| Yesterday the State Duma ratified the Treaty on
the Reduction of Offensive Potential, which was signed a year ago
by Presidents Putin and Bush.
Deputy Head of the State Duma Defence Committee (the YABLOKO faction),
told us about the pros and cons of this treaty.
Question: Why was ratification of the treaty initially
scheduled for April 2003 postponed until May?
Arbatov: The delay was connected with the war
in Iraq. Russia declared at the time that the war was a serious
mistake. And as the Treaty on the Reduction of Offensive Potential
is a political treaty symbolic of improvements in f relations
between Russia and the USA, rather than a strategic one, it would
be awkward to ratify it at the time of war in Iraq. It would have
been awkward before both the Russian and Western public. The USA
would have immediately interpreted ratification as a sign that
we didn’t object to the war in Iraq.
Question: Could it be stated that ratification of
the treaty on May 14, 2003, was timed to coincided with Colin
Powel's visit to Russia?
Arbatov: Certainly the two events are connected.
Colin Powell has always supported in the American administration
a moderate line in US relations with Russia and with Iraq. His
visit was assessed as s good background for ratification of the
treaty. Or vice-versa, ratification was considered to be good
background for Powell's visit, as it offers a good way of fixing
the hole in Russian-US relations after the war in Iraq.
Question: What is the treaty about?
Arbatov: The US is committed to reducing its
strategic nuclear forces within ten years. Russia does not de
facto assume any obligations, as it has been reducing and will
reduce its strategic nuclear forces due to the lack of funds.
In ten years we will have only 1,000-1,500 nuclear warheads. Consequently
Russia will even be able, provided there is such a desire, to
raise its nuclear arsenal, as the treaty sets the upper limit
at 1,700-2,200 nuclear warheads.
However, unfortunately this is not a real fully-fledged treaty,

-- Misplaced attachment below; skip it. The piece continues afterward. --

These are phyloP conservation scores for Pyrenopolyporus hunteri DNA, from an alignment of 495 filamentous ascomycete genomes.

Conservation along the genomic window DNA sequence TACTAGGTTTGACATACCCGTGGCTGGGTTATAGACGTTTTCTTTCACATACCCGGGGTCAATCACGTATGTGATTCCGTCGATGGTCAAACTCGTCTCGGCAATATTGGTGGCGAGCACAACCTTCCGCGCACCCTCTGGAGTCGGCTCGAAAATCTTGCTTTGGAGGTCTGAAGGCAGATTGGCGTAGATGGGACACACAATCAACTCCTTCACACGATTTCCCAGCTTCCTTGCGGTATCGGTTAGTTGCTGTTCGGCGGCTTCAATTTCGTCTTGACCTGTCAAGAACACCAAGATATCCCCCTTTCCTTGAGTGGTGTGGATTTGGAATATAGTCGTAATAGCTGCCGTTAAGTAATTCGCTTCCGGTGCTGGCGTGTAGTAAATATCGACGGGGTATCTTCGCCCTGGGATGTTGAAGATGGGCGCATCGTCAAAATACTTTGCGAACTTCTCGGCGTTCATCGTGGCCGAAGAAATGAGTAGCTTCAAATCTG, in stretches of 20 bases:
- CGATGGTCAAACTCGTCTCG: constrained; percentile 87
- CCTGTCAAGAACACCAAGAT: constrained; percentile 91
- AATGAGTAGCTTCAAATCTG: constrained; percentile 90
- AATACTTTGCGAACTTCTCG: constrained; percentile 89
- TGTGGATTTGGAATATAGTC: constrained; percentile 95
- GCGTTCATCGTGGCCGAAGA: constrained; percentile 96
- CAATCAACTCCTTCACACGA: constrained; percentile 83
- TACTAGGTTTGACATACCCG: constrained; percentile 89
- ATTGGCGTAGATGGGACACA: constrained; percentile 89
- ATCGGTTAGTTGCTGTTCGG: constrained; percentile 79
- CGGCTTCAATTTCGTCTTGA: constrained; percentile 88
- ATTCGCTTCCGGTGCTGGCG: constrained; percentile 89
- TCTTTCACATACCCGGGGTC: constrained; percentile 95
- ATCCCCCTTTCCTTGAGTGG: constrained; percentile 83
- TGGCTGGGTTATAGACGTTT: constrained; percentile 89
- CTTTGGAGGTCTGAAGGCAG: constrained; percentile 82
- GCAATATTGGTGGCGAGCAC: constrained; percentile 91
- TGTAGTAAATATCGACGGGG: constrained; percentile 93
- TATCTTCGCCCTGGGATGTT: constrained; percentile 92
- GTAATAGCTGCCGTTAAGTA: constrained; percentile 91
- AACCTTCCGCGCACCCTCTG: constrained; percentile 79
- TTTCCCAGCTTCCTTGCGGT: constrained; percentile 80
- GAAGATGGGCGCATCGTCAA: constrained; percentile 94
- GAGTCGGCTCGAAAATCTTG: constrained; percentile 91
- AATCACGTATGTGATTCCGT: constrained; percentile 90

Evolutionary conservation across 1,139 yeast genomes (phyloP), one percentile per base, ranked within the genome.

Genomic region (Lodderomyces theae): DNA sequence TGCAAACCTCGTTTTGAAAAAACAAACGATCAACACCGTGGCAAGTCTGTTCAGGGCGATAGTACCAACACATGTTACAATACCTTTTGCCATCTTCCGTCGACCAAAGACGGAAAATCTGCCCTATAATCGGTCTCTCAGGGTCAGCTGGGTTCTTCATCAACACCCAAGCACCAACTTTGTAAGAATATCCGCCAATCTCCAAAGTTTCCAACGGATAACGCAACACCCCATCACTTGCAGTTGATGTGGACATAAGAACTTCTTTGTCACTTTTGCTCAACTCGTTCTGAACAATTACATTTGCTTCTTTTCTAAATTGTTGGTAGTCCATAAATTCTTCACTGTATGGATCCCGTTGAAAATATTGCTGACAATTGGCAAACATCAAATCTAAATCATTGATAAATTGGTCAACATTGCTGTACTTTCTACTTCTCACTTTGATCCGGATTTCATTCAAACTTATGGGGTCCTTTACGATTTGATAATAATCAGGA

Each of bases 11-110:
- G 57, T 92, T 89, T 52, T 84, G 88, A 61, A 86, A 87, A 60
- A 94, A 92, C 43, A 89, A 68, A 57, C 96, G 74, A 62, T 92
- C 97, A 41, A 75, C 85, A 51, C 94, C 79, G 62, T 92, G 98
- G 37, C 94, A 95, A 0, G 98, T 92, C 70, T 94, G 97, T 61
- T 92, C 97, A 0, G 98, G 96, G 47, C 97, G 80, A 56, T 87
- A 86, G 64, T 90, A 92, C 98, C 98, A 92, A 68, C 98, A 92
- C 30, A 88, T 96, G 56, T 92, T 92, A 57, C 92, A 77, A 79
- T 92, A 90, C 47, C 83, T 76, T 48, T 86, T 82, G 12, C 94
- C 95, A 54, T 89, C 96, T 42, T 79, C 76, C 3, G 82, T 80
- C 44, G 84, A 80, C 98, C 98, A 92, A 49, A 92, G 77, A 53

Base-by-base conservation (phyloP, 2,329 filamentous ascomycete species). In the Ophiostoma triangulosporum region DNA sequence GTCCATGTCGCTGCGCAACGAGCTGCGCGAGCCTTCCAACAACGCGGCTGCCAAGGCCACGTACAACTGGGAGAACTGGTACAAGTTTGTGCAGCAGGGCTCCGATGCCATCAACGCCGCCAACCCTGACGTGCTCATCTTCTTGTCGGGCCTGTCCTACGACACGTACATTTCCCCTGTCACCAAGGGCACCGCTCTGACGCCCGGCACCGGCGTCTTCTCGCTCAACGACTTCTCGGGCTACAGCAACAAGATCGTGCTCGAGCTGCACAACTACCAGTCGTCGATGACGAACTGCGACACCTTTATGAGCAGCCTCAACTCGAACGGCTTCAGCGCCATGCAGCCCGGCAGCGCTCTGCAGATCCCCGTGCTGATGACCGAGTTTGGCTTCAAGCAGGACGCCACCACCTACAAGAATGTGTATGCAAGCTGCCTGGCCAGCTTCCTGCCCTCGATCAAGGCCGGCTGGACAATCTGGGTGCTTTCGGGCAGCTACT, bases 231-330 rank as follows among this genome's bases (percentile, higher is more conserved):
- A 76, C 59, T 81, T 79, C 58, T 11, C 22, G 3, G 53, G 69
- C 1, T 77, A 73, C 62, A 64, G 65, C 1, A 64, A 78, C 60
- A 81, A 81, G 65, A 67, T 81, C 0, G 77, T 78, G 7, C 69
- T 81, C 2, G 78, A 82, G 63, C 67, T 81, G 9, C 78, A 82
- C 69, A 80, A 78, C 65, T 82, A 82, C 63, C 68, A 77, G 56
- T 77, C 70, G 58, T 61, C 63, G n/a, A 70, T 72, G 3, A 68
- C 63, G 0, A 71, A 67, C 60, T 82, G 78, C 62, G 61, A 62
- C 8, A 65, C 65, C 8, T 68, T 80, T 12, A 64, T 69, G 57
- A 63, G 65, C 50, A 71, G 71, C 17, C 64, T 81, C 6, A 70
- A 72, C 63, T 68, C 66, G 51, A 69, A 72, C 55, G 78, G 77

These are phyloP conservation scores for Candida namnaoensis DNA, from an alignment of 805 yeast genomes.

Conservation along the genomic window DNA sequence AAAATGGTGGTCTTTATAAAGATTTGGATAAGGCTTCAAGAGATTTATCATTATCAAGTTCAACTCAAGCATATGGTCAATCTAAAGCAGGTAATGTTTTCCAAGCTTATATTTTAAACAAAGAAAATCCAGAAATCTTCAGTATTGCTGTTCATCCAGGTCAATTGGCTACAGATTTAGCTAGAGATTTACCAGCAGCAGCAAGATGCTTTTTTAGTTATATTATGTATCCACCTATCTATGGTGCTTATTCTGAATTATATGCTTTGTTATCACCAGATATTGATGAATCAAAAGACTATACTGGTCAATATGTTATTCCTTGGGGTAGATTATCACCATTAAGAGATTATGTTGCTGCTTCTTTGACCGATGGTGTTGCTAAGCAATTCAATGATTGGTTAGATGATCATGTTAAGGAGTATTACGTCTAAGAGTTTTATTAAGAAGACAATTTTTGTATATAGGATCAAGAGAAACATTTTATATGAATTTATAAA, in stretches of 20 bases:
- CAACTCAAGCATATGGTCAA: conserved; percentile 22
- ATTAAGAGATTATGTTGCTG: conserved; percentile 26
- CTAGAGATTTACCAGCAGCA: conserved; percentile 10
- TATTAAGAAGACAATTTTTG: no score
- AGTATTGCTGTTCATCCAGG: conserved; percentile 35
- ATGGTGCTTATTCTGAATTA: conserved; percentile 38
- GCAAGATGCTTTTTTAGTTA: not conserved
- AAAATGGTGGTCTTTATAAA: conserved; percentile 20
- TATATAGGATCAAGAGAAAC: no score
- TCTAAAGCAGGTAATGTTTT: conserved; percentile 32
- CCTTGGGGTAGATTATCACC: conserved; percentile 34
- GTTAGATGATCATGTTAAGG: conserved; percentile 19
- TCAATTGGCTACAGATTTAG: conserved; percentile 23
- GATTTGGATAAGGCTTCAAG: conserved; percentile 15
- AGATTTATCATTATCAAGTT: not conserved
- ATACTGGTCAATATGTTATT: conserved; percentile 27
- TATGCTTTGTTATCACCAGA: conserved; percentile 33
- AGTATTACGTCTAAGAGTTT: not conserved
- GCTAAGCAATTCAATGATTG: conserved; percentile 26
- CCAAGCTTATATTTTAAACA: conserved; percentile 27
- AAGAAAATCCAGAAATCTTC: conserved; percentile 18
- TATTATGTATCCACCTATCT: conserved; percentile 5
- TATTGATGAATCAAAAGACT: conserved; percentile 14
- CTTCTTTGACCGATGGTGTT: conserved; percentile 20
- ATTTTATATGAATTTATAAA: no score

unlike the one concluded between US and Russia before. It lacks
many things which distinguish a treaty from a letter of intent.
It lacks any clear wording of the subject of the treaty, rules
for counting reduced weapons, procedure for reducing and liquidating
the weapons, system of control over implementation of the treaty
and the schedule for eliminating weapons. Therefore, the USA may
do without the reduction of a single warhead for ten years, and
three months prior to the set term say "sorry, the situation
has changed and we are quitting the treaty:"
Russia held these negotiations from a position of weakness. The
decisions to develop strategic nuclear armed forces adopted over
the past three years led to a weakening of our position. As a
result the USA lost interest in serious negotiations and did not
want to sign a fully-fledged treaty. Unless specific content is
added to the Treaty on Reduction of Offensive Potential, it will
remain only a symbol. However, further consultations are planned
and the Russian side hopes that important problems will be solved
there. But the USA does not need to make any concessions to us,
and Russia has not serious arguments to convince the USA that
such concessions are necessary.
Question: Does Russia need such a treaty?
Arbatov: Yes, it does. It cerates prospects
for the reduction of America’s nuclear forces. This is better
than nothing. Unfortunately this treaty does not envisage anything
more constructive and positive.
- US Relations